Suntan lotion, or sunscreen as the industry has manipulated the public into calling it as the evidence piles up that a bronzed epidermis in your teens equates to looking like you’re fifty on your thirtieth birthday, has actually been around only a little longer than the bikini, the item of apparel for which it seems to have been targeted. It would make sense that the invention of suntan lotion, or sunscreen, would have coincided with the introduction of the skimpy bathing suit named after the Bikini Atoll, but alas that isn’t the case. While it is true that most swimsuits prior to the testing of the nuclear bomb on that tiny stretch of land in the midst of a huge ocean hardly required that wearers protect much skin from the harmful effects of the sun, suntan lotion was not specifically invented for use by bathing beauties, but rather for American soldiers fighting World War II in the Pacific theater. Despite that image of Burt Lancaster showing off his muscular physique while wearing only a scandalously short swimsuit as waves interrupt his passionate kiss with Deborah Kerr, the fact is the idea of going to beach and letting the sun bake one’s exposed skin for hours on end was not a common activity back then.
A dark tan was not undesirable prior to the invention of suntan oil due to health reasons; rather it was a cultural thing. That shouldn’t be taken in reference to racism; it wasn’t the fear of being thought a negro that kept people out of the sun. The fact is that for most of history the only people whose skin grew darker during the summer were those forced to work outside. To have a dark tan was a sign of being a member of the lower class. Pale white skin was the epitome of beauty not for racist reasons, but because if you had white skin even during the dog days of summer that meant you weren’t forced to work outdoors. There is another cultural reason why tanning lotion was not invented earlier. The simple fact is that most of the population of America didn’t live near a beach. And economic and transportation factors precluded those who did live relatively close from making the trip on any but special occasions. The beach was simply not the mecca of weekend travel that it is today. Another thing is that when somebody emerged from the water they wouldn’t stretch out an oversized towel and lie on the sand; they would sit beneath an enormous sun umbrella. Suntan lotion was simply not a necessity and once upon a time inventors and marketers only created products that people actually needed. (That’s true; I’m not making it up.)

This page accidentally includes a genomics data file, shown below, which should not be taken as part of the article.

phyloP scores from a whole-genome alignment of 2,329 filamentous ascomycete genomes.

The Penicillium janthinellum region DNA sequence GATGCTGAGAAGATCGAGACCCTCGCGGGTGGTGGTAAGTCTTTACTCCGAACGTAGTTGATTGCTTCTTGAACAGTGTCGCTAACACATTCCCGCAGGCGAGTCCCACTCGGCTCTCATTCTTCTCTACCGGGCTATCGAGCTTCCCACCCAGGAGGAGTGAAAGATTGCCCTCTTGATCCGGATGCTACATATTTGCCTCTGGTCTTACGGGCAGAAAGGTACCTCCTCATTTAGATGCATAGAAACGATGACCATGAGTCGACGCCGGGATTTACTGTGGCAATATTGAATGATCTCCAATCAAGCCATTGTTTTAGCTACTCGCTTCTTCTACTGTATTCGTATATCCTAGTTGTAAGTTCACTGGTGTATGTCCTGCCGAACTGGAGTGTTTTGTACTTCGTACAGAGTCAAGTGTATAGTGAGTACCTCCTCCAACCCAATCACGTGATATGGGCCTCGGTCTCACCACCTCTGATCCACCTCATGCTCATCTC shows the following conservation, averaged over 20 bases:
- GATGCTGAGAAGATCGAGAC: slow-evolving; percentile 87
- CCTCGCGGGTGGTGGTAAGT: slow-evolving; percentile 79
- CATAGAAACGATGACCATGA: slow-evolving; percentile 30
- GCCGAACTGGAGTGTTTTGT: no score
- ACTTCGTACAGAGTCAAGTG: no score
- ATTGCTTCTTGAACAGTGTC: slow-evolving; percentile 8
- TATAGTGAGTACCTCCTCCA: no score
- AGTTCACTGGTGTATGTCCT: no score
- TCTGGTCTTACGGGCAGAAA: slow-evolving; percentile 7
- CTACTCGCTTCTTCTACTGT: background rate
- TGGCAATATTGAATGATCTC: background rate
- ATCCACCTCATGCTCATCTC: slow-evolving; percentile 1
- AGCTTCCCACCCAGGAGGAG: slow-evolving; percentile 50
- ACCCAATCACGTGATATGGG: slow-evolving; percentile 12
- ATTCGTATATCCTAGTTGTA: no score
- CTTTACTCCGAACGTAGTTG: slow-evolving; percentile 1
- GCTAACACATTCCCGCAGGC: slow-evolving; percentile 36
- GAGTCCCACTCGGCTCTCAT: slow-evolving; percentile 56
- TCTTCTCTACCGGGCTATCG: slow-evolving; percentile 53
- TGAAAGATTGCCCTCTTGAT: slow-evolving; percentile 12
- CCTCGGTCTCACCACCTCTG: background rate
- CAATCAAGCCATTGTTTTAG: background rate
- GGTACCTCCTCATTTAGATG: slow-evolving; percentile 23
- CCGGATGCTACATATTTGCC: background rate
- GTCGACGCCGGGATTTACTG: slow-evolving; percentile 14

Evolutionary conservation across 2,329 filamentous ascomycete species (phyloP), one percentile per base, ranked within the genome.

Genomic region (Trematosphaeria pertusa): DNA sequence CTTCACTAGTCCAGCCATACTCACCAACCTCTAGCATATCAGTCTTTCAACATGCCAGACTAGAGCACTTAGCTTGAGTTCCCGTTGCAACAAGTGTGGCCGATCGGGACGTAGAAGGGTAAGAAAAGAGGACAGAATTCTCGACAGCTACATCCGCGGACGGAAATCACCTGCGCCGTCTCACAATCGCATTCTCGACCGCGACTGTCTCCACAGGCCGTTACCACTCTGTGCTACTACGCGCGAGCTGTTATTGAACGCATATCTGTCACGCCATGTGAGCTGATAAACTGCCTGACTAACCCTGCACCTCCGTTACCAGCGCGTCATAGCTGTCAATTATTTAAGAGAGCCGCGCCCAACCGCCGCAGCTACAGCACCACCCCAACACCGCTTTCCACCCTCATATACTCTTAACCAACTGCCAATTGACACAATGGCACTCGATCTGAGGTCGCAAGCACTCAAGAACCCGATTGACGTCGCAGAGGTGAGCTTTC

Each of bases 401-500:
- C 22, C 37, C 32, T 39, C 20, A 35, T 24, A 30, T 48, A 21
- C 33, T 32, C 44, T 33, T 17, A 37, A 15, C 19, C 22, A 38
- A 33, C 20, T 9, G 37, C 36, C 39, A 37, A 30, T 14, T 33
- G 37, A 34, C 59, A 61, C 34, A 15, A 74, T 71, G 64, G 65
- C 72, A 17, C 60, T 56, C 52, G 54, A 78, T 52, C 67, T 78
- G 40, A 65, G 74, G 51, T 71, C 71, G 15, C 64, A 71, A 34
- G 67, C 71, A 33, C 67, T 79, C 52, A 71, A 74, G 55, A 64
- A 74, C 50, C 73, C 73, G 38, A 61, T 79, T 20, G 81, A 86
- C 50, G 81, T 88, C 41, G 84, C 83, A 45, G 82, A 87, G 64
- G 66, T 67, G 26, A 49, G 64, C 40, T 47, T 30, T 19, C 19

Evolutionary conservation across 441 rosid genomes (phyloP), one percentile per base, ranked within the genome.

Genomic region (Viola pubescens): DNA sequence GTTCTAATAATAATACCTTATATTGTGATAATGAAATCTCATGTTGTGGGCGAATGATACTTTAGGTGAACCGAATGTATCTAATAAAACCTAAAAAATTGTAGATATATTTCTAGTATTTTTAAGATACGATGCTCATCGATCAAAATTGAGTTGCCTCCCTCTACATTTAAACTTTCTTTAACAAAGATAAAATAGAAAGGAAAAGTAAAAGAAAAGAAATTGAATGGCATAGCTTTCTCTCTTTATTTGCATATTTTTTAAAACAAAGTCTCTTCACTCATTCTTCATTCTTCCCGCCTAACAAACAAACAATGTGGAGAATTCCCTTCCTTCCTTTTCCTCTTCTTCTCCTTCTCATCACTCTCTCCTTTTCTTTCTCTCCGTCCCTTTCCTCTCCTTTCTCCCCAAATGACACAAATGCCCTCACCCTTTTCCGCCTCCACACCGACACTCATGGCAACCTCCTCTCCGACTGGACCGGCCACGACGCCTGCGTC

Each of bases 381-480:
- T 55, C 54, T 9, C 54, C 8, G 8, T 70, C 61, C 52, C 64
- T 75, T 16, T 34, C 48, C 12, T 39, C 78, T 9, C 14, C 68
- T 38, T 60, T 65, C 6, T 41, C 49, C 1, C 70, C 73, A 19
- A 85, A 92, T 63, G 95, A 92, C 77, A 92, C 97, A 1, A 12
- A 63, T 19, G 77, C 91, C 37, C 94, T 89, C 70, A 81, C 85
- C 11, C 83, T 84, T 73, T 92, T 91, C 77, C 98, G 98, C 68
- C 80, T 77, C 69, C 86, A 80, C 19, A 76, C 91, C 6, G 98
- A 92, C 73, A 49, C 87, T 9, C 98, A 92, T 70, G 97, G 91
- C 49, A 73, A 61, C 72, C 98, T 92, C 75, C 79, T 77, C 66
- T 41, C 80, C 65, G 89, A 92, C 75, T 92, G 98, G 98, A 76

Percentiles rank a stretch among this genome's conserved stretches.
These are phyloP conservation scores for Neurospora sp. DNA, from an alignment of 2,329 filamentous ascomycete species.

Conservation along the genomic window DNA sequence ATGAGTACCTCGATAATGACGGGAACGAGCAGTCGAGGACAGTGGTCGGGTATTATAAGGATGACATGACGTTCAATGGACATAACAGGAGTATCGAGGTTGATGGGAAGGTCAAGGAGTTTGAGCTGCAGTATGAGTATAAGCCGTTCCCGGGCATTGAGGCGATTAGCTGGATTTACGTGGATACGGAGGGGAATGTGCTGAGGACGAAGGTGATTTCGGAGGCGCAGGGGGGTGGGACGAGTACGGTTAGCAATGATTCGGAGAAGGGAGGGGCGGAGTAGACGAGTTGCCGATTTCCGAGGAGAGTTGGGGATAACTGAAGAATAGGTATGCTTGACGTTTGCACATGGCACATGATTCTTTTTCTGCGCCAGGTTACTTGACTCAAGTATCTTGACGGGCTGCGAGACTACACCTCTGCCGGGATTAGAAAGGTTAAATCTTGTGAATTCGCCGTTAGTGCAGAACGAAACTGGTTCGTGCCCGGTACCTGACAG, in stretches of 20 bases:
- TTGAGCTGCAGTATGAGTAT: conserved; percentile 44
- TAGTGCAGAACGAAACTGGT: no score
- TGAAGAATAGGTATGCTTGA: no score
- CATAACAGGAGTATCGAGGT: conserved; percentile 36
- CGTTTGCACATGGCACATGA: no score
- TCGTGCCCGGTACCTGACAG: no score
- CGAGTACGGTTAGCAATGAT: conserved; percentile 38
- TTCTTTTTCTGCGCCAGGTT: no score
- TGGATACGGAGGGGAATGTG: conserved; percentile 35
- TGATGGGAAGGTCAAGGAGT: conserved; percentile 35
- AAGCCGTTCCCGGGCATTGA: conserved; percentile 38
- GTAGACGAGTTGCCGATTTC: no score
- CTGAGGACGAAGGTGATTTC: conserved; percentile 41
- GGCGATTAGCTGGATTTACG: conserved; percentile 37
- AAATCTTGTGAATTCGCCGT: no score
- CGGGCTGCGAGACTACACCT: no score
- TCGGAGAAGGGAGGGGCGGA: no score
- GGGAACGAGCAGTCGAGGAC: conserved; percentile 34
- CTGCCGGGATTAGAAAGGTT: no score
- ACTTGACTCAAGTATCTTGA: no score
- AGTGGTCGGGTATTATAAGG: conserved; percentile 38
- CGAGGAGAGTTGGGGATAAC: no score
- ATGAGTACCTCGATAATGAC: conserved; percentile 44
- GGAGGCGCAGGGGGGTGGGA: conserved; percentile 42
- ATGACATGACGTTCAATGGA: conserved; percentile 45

Then along came those Jap zeroes over Pearl Harbor and thousands of young men shipped off to exotic places in a foreign land. Or, a foreign sea. Those American soldiers fighting on Iwo Jima and Guadalcanal and everywhere else in the Pacific Ocean were finding themselves subject to incredibly painful sunburns and there weren’t any enormous umbrellas to hide under on the deck of an air craft carrier. As is so often the case, it was war that brought about innovation. The US government put its scientists to work developing some kind of cream that could be applied to the skin to protect it from the harmful rays of the sun. One product that arrived early in this process was red petrolatum, which as the name implies is a petroleum by-product. It worked well enough, but it left reddish residue on the skin. Ultimately the best product to come out of this meeting of military and scientific minds came from a doctor named Ben Green. It was allegedly Green himself who foresaw that this product had potential in the commercial market after the war. Green saw to it that his suntan lotion was marketed to the public after the war and he applied a more pleasant scent to the oil; a scent that instantly brings back memories to anyone who grew up going to the beach from the 50s through the 70s. This new lotion not only had a very pleasing smell to it, but when applied the skin, instead of burning red, would darken to a sort of copper-colored hue. It was not long before women in increasingly skimpy swimsuits were being chased by men on the beaches of America while smelling of Coppertone.